Sneijder retained possession in midfield and, on the turn, threaded a beautiful through-ball to Robben that split the two Spanish central defenders.
With only Casillas between Robben and the goal, the Dutch winger darted a sidefooted effort on-target; but all Robben could produce was a stunning save from the Spanish ’keeper, who excellently extended his right foot to deny the Dutch winger.
Following a crucial block by Giovanni van Bronckhorst from a goal-bound David Villa strike within the six-yard box, Joan Capdevila tried his luck dipping in a shot from the resultant corner; but Stekelenburg made the save with ease.
Spain was increasingly looking like it could manufacture a winner in normal time, and on this occasion, it should have 13 minutes before time as Sergio Ramos somehow headed over the bar from a Xavi corner when unopposed deep inside the Dutch defence.
A critical moment in the match then ensued for English referee, Howard Webb, when Robben outpaced Spain’s last defender in Carles Puyol from a van Persie pass on the 82nd minute.
With Robben striving to be one-on-one with Casillas again, the Dutchman instead appeared to be held back by Puyol as Casillas smartly gathered the ball; but the referee stood firm deciding that Puyol’s challenge was indeed legal.
Five minutes into extra-time, the game sparked into life when Stekelenburg brilliantly thwarted Cesc Fabregas’ on-target attempt when one-on-one with the Dutch ’keeper; and with the Netherlands winning a corner from the counter moments later, Holland’s Joris Mathijsen did well to fashion a header which, unfortunately for the Dutch, just sailed over the bar.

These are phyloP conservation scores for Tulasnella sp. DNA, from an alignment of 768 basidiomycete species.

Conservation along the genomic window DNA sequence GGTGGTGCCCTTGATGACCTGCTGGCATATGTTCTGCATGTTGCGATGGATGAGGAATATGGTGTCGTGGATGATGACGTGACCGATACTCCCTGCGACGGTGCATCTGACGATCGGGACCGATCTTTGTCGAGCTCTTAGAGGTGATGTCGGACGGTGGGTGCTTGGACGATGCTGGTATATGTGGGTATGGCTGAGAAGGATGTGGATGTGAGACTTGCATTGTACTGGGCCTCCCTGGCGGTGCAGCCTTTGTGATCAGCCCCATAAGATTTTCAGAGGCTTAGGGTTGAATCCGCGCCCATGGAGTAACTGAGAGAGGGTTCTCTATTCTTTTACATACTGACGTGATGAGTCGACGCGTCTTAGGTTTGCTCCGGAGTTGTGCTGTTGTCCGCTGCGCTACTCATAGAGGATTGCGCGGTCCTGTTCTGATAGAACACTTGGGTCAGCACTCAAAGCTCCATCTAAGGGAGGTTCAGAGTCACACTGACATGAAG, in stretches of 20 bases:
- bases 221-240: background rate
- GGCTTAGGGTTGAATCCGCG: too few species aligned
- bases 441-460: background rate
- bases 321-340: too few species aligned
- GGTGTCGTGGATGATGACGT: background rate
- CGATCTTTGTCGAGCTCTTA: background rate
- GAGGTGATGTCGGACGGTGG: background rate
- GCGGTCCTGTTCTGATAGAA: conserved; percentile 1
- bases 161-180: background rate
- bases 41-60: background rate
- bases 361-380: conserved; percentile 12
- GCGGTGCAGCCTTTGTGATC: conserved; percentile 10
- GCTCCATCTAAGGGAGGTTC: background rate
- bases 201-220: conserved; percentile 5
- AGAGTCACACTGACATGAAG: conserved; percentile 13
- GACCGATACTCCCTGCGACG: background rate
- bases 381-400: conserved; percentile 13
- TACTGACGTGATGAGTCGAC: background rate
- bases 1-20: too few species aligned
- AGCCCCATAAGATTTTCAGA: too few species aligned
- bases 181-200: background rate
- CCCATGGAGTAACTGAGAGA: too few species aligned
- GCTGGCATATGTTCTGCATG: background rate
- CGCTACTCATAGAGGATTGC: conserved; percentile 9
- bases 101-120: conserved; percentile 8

Cesc Fabregas’ influence from the substitutes’ bench was proving vital, but the breakthrough still couldn’t come for the Spanish as a Jesus Navas effort was deflected away from goal; while Fabregas himself fired wide after his blistering run carved up the Dutch defence.
In the final 15 minutes of extra-time, Heitinga was sent off following a professional foul on Iniesta.
In reality however, Heitinga, who was booked earlier in the match, had to take one for the team in pulling back Iniesta, who seemed to be in on-goal for the Spanish.
Ultimately, in the 116th minute, Spain controversially took the lead when a blazing run from Navas eventually fell to Fabregas who set up Iniesta in the area to fire home a sensational volley across Stekelenburg.
However, the Oranje was relentlessly fuming when a goal-kick was given to La Furia Roja when a corner should’ve been awarded to the Dutch prior to the Spanish goal.
The Netherlands insisted in instantly unearthing a last-gasp equaliser, but in truth, it never really had time to do so, as the players from Spain engaged in jubilant celebrations following the final whistle.
For the Dutch, it had to settle with its third runners-up placing after tournament-final defeats back in 1974 and 1978 to West Germany and Argentina respectively.
Yet, as for the Spanish, it could finally show the world what it was capable, with the best generation of Spanish players producing the best trophy in world football in 2010 – Spain’s first FIFA World Cup.